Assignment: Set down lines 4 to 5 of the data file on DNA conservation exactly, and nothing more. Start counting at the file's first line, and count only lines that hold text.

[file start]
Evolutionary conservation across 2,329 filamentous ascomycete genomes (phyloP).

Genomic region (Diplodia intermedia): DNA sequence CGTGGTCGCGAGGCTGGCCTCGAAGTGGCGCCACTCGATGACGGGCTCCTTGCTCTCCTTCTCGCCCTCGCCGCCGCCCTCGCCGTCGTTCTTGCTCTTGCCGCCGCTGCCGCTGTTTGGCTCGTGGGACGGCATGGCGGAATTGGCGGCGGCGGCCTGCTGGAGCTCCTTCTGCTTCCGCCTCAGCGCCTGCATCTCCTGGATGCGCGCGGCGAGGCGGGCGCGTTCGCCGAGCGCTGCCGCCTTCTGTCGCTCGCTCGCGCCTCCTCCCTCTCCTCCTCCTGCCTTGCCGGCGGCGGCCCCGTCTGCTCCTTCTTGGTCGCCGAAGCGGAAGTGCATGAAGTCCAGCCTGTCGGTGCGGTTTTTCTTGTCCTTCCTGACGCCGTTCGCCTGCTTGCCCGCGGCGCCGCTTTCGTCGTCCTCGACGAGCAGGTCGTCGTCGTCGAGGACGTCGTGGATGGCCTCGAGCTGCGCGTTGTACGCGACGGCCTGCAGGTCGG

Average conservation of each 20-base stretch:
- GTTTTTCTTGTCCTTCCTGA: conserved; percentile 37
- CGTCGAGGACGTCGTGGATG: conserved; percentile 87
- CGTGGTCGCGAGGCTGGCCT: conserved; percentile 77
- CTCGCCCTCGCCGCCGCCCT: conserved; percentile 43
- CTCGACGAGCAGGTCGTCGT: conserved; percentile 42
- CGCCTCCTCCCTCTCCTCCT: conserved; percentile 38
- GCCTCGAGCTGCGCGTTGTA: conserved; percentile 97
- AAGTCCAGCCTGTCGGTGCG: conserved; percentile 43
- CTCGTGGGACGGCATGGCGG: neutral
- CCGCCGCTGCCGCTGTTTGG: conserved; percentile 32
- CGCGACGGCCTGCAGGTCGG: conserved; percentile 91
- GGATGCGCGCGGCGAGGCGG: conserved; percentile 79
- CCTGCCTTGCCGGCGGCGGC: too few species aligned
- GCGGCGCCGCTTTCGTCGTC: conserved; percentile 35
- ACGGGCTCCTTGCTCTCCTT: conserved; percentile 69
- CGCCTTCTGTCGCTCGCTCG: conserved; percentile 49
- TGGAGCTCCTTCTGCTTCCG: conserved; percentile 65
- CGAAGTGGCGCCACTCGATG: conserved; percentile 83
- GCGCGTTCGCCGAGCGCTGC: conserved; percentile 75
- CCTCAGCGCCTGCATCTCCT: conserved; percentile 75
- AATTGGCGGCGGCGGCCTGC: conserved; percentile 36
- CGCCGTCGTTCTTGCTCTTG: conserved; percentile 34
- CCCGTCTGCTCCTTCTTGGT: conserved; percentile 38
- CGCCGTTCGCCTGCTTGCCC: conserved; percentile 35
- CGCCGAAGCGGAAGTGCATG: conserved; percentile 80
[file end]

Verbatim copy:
- GTTTTTCTTGTCCTTCCTGA: conserved; percentile 37
- CGTCGAGGACGTCGTGGATG: conserved; percentile 87